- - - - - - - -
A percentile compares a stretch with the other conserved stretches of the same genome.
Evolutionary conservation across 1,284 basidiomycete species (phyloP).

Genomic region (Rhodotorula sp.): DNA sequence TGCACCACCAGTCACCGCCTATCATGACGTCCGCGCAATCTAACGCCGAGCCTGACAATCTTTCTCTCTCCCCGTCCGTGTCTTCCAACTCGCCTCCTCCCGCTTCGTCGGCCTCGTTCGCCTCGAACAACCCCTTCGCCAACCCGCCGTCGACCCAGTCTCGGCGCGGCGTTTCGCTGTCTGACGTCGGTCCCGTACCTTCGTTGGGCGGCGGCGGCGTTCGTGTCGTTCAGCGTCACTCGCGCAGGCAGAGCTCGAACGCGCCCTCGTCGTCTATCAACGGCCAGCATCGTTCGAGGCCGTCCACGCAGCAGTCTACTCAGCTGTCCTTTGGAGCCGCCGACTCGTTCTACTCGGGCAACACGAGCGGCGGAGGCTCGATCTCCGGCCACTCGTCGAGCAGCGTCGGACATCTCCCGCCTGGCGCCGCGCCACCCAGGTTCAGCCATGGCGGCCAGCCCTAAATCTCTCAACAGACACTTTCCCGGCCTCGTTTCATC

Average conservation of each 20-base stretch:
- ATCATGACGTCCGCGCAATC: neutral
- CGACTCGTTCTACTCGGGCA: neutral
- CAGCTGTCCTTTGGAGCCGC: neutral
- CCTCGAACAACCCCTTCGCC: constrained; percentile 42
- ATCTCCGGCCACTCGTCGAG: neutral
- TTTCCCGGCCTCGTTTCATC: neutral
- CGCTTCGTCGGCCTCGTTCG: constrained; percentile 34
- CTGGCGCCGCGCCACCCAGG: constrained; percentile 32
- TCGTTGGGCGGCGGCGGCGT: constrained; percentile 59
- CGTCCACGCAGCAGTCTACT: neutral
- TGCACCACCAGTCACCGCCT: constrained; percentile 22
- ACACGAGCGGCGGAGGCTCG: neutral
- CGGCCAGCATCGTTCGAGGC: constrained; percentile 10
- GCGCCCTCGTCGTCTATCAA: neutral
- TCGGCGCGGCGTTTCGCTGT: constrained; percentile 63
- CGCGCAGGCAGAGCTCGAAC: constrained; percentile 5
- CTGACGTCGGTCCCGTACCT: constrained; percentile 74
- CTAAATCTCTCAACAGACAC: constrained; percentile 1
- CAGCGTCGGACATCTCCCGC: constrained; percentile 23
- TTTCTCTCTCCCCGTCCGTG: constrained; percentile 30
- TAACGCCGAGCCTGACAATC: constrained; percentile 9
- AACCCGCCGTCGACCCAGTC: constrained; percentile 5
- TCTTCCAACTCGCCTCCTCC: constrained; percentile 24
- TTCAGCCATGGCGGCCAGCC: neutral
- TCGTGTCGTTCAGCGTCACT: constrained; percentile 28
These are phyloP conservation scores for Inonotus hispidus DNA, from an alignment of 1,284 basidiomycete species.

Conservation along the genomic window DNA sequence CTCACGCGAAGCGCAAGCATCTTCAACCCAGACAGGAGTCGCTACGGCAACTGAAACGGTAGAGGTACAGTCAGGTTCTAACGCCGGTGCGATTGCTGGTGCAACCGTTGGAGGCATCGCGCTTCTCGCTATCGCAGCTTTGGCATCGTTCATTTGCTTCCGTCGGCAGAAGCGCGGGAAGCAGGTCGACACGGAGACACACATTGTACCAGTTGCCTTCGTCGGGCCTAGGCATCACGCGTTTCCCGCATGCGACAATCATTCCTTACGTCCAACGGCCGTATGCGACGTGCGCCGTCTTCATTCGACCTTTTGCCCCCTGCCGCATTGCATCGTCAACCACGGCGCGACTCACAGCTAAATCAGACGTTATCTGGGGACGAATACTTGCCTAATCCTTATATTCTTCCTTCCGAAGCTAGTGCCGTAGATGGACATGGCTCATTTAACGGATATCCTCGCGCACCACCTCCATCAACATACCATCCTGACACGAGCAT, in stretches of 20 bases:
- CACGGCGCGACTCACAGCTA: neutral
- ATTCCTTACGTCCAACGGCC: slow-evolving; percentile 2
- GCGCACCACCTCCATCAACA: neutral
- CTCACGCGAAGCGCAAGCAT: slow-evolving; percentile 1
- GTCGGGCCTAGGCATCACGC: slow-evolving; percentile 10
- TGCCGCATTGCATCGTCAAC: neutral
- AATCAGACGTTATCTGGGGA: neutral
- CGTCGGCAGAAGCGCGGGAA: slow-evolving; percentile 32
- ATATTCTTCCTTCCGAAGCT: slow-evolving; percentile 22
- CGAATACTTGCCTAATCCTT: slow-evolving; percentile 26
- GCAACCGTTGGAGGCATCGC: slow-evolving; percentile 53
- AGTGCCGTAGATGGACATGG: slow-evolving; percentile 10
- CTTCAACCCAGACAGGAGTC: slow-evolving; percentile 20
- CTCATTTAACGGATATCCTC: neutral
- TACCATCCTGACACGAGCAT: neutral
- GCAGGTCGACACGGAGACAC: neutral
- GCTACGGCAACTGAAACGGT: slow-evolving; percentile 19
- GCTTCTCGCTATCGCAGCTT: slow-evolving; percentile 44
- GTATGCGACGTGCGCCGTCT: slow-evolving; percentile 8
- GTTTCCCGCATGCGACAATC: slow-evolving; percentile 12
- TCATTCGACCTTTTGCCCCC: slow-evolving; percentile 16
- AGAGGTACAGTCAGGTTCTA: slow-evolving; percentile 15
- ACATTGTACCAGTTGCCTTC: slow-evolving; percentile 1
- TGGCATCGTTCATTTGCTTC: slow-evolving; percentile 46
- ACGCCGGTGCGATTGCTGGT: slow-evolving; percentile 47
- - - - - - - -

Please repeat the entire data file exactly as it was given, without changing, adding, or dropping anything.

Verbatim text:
A percentile compares a stretch with the other conserved stretches of the same genome.
Evolutionary conservation across 1,284 basidiomycete species (phyloP).

Genomic region (Rhodotorula sp.): DNA sequence TGCACCACCAGTCACCGCCTATCATGACGTCCGCGCAATCTAACGCCGAGCCTGACAATCTTTCTCTCTCCCCGTCCGTGTCTTCCAACTCGCCTCCTCCCGCTTCGTCGGCCTCGTTCGCCTCGAACAACCCCTTCGCCAACCCGCCGTCGACCCAGTCTCGGCGCGGCGTTTCGCTGTCTGACGTCGGTCCCGTACCTTCGTTGGGCGGCGGCGGCGTTCGTGTCGTTCAGCGTCACTCGCGCAGGCAGAGCTCGAACGCGCCCTCGTCGTCTATCAACGGCCAGCATCGTTCGAGGCCGTCCACGCAGCAGTCTACTCAGCTGTCCTTTGGAGCCGCCGACTCGTTCTACTCGGGCAACACGAGCGGCGGAGGCTCGATCTCCGGCCACTCGTCGAGCAGCGTCGGACATCTCCCGCCTGGCGCCGCGCCACCCAGGTTCAGCCATGGCGGCCAGCCCTAAATCTCTCAACAGACACTTTCCCGGCCTCGTTTCATC

Average conservation of each 20-base stretch:
- ATCATGACGTCCGCGCAATC: neutral
- CGACTCGTTCTACTCGGGCA: neutral
- CAGCTGTCCTTTGGAGCCGC: neutral
- CCTCGAACAACCCCTTCGCC: constrained; percentile 42
- ATCTCCGGCCACTCGTCGAG: neutral
- TTTCCCGGCCTCGTTTCATC: neutral
- CGCTTCGTCGGCCTCGTTCG: constrained; percentile 34
- CTGGCGCCGCGCCACCCAGG: constrained; percentile 32
- TCGTTGGGCGGCGGCGGCGT: constrained; percentile 59
- CGTCCACGCAGCAGTCTACT: neutral
- TGCACCACCAGTCACCGCCT: constrained; percentile 22
- ACACGAGCGGCGGAGGCTCG: neutral
- CGGCCAGCATCGTTCGAGGC: constrained; percentile 10
- GCGCCCTCGTCGTCTATCAA: neutral
- TCGGCGCGGCGTTTCGCTGT: constrained; percentile 63
- CGCGCAGGCAGAGCTCGAAC: constrained; percentile 5
- CTGACGTCGGTCCCGTACCT: constrained; percentile 74
- CTAAATCTCTCAACAGACAC: constrained; percentile 1
- CAGCGTCGGACATCTCCCGC: constrained; percentile 23
- TTTCTCTCTCCCCGTCCGTG: constrained; percentile 30
- TAACGCCGAGCCTGACAATC: constrained; percentile 9
- AACCCGCCGTCGACCCAGTC: constrained; percentile 5
- TCTTCCAACTCGCCTCCTCC: constrained; percentile 24
- TTCAGCCATGGCGGCCAGCC: neutral
- TCGTGTCGTTCAGCGTCACT: constrained; percentile 28
These are phyloP conservation scores for Inonotus hispidus DNA, from an alignment of 1,284 basidiomycete species.

Conservation along the genomic window DNA sequence CTCACGCGAAGCGCAAGCATCTTCAACCCAGACAGGAGTCGCTACGGCAACTGAAACGGTAGAGGTACAGTCAGGTTCTAACGCCGGTGCGATTGCTGGTGCAACCGTTGGAGGCATCGCGCTTCTCGCTATCGCAGCTTTGGCATCGTTCATTTGCTTCCGTCGGCAGAAGCGCGGGAAGCAGGTCGACACGGAGACACACATTGTACCAGTTGCCTTCGTCGGGCCTAGGCATCACGCGTTTCCCGCATGCGACAATCATTCCTTACGTCCAACGGCCGTATGCGACGTGCGCCGTCTTCATTCGACCTTTTGCCCCCTGCCGCATTGCATCGTCAACCACGGCGCGACTCACAGCTAAATCAGACGTTATCTGGGGACGAATACTTGCCTAATCCTTATATTCTTCCTTCCGAAGCTAGTGCCGTAGATGGACATGGCTCATTTAACGGATATCCTCGCGCACCACCTCCATCAACATACCATCCTGACACGAGCAT, in stretches of 20 bases:
- CACGGCGCGACTCACAGCTA: neutral
- ATTCCTTACGTCCAACGGCC: slow-evolving; percentile 2
- GCGCACCACCTCCATCAACA: neutral
- CTCACGCGAAGCGCAAGCAT: slow-evolving; percentile 1
- GTCGGGCCTAGGCATCACGC: slow-evolving; percentile 10
- TGCCGCATTGCATCGTCAAC: neutral
- AATCAGACGTTATCTGGGGA: neutral
- CGTCGGCAGAAGCGCGGGAA: slow-evolving; percentile 32
- ATATTCTTCCTTCCGAAGCT: slow-evolving; percentile 22
- CGAATACTTGCCTAATCCTT: slow-evolving; percentile 26
- GCAACCGTTGGAGGCATCGC: slow-evolving; percentile 53
- AGTGCCGTAGATGGACATGG: slow-evolving; percentile 10
- CTTCAACCCAGACAGGAGTC: slow-evolving; percentile 20
- CTCATTTAACGGATATCCTC: neutral
- TACCATCCTGACACGAGCAT: neutral
- GCAGGTCGACACGGAGACAC: neutral
- GCTACGGCAACTGAAACGGT: slow-evolving; percentile 19
- GCTTCTCGCTATCGCAGCTT: slow-evolving; percentile 44
- GTATGCGACGTGCGCCGTCT: slow-evolving; percentile 8
- GTTTCCCGCATGCGACAATC: slow-evolving; percentile 12
- TCATTCGACCTTTTGCCCCC: slow-evolving; percentile 16
- AGAGGTACAGTCAGGTTCTA: slow-evolving; percentile 15
- ACATTGTACCAGTTGCCTTC: slow-evolving; percentile 1
- TGGCATCGTTCATTTGCTTC: slow-evolving; percentile 46
- ACGCCGGTGCGATTGCTGGT: slow-evolving; percentile 47